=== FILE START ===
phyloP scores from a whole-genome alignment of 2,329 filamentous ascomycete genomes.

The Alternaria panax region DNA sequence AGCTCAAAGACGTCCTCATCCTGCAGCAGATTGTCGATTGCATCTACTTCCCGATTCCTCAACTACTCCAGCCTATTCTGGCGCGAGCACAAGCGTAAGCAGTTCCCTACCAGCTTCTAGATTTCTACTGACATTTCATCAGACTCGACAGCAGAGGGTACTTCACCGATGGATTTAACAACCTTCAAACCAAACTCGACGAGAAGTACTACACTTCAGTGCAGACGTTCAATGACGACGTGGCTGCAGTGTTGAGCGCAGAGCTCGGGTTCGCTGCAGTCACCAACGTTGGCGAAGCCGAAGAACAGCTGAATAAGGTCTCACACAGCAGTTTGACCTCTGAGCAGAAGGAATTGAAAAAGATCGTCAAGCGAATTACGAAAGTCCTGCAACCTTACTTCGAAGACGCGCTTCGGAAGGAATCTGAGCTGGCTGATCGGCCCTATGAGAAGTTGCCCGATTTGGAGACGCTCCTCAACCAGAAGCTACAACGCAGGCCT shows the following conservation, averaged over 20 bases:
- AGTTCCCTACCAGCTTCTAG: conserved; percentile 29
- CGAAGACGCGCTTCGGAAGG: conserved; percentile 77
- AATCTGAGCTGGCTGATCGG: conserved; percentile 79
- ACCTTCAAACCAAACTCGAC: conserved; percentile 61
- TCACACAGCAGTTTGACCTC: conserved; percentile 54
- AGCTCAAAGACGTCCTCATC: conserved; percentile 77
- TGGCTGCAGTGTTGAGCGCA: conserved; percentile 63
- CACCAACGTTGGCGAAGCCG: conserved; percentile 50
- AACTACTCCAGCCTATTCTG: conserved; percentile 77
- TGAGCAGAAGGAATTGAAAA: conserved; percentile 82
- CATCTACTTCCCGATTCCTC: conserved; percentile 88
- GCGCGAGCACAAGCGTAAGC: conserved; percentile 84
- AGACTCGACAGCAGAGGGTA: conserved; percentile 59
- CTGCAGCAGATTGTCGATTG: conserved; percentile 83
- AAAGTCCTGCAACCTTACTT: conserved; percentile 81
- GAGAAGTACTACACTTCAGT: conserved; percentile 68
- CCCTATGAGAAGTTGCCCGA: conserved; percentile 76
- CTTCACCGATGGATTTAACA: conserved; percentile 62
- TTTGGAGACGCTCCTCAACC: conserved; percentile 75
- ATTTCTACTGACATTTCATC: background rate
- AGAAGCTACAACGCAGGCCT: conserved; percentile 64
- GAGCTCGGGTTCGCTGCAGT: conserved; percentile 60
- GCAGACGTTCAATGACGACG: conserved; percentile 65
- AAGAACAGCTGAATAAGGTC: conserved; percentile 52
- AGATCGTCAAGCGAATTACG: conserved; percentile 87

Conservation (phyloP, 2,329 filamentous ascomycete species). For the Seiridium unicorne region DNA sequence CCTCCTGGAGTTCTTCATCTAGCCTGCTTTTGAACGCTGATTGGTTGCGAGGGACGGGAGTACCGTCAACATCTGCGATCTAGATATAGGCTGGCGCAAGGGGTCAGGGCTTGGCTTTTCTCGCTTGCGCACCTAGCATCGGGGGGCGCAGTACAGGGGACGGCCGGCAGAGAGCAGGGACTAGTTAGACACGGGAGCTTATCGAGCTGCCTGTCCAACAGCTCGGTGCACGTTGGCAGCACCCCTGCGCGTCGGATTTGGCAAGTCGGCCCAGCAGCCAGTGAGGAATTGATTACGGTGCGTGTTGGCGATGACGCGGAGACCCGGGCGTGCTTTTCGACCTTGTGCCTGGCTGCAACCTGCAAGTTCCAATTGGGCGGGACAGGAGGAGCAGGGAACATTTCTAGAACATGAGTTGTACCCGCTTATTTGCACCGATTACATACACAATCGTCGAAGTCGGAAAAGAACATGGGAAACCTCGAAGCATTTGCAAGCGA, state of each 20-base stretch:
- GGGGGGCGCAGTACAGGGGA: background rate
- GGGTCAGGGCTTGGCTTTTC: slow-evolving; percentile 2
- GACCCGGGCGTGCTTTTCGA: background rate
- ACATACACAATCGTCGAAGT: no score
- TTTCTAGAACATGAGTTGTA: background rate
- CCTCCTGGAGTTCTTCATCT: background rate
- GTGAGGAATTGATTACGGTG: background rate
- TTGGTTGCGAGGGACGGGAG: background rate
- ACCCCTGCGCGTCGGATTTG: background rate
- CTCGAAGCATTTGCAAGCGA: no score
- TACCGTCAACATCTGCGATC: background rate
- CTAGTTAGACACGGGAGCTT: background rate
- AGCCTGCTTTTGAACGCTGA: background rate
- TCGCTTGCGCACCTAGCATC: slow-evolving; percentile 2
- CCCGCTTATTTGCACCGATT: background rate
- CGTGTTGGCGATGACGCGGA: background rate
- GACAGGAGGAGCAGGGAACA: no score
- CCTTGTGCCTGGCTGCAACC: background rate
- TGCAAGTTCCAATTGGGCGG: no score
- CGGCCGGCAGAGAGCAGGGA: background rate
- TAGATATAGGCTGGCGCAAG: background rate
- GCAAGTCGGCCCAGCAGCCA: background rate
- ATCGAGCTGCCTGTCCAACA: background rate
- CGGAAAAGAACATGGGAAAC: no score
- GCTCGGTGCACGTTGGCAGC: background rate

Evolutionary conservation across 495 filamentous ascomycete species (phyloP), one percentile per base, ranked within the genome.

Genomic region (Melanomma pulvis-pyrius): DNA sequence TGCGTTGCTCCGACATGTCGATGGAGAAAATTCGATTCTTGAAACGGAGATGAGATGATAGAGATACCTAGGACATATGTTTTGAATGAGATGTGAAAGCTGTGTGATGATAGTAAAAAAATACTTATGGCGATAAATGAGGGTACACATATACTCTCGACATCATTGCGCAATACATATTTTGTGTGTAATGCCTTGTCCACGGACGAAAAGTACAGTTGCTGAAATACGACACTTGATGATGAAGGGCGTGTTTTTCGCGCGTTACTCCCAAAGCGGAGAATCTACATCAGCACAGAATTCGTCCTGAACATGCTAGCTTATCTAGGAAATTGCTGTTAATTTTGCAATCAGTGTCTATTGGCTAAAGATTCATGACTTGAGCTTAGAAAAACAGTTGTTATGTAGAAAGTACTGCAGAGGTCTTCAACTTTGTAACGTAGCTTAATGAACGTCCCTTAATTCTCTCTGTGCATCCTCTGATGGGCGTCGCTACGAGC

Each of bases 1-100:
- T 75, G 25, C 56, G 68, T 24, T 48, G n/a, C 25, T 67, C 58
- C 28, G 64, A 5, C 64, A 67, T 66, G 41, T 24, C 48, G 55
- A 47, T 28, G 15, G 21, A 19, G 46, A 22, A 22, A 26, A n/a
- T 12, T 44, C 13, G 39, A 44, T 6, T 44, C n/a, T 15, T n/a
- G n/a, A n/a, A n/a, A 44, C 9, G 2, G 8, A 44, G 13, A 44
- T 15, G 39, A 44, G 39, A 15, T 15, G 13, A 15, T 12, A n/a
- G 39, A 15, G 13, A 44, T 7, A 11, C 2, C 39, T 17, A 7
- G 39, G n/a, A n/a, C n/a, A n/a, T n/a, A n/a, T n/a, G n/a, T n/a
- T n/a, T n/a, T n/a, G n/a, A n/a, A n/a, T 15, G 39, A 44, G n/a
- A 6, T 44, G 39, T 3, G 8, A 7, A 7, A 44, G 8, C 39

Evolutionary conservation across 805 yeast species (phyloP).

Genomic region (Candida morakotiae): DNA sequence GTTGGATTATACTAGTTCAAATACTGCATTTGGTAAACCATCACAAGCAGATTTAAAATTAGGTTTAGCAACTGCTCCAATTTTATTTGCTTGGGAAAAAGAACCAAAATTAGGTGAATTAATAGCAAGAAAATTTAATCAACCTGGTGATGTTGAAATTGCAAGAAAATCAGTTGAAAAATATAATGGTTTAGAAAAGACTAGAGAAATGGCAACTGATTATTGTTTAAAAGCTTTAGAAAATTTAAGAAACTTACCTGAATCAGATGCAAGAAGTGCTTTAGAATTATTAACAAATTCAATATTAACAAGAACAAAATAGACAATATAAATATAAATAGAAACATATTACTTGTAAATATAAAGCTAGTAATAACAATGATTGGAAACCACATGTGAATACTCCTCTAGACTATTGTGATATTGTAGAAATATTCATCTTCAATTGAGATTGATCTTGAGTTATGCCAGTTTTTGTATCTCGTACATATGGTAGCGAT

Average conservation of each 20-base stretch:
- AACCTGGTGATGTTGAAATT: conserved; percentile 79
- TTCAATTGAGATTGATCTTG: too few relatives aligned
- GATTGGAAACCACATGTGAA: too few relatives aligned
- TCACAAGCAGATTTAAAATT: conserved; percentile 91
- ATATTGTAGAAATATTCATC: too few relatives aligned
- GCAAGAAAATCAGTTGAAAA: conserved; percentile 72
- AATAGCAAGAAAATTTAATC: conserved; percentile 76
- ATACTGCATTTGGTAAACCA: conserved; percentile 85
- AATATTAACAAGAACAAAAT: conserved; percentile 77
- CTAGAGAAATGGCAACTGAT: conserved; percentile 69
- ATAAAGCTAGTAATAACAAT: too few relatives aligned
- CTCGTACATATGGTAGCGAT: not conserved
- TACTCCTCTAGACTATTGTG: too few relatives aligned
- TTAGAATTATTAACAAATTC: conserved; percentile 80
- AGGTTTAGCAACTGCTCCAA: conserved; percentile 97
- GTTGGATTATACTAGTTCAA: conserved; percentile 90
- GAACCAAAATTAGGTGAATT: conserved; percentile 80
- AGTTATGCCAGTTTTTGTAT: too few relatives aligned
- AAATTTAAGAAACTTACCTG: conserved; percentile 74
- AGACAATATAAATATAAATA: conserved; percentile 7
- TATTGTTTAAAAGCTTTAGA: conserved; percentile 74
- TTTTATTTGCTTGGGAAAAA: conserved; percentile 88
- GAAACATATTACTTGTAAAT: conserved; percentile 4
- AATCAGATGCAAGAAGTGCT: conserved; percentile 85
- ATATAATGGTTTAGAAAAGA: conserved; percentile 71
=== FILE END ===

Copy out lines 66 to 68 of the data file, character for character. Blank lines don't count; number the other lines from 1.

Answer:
- A 6, T 44, G 39, T 3, G 8, A 7, A 7, A 44, G 8, C 39

Evolutionary conservation across 805 yeast species (phyloP).

Genomic region (Candida morakotiae): DNA sequence GTTGGATTATACTAGTTCAAATACTGCATTTGGTAAACCATCACAAGCAGATTTAAAATTAGGTTTAGCAACTGCTCCAATTTTATTTGCTTGGGAAAAAGAACCAAAATTAGGTGAATTAATAGCAAGAAAATTTAATCAACCTGGTGATGTTGAAATTGCAAGAAAATCAGTTGAAAAATATAATGGTTTAGAAAAGACTAGAGAAATGGCAACTGATTATTGTTTAAAAGCTTTAGAAAATTTAAGAAACTTACCTGAATCAGATGCAAGAAGTGCTTTAGAATTATTAACAAATTCAATATTAACAAGAACAAAATAGACAATATAAATATAAATAGAAACATATTACTTGTAAATATAAAGCTAGTAATAACAATGATTGGAAACCACATGTGAATACTCCTCTAGACTATTGTGATATTGTAGAAATATTCATCTTCAATTGAGATTGATCTTGAGTTATGCCAGTTTTTGTATCTCGTACATATGGTAGCGAT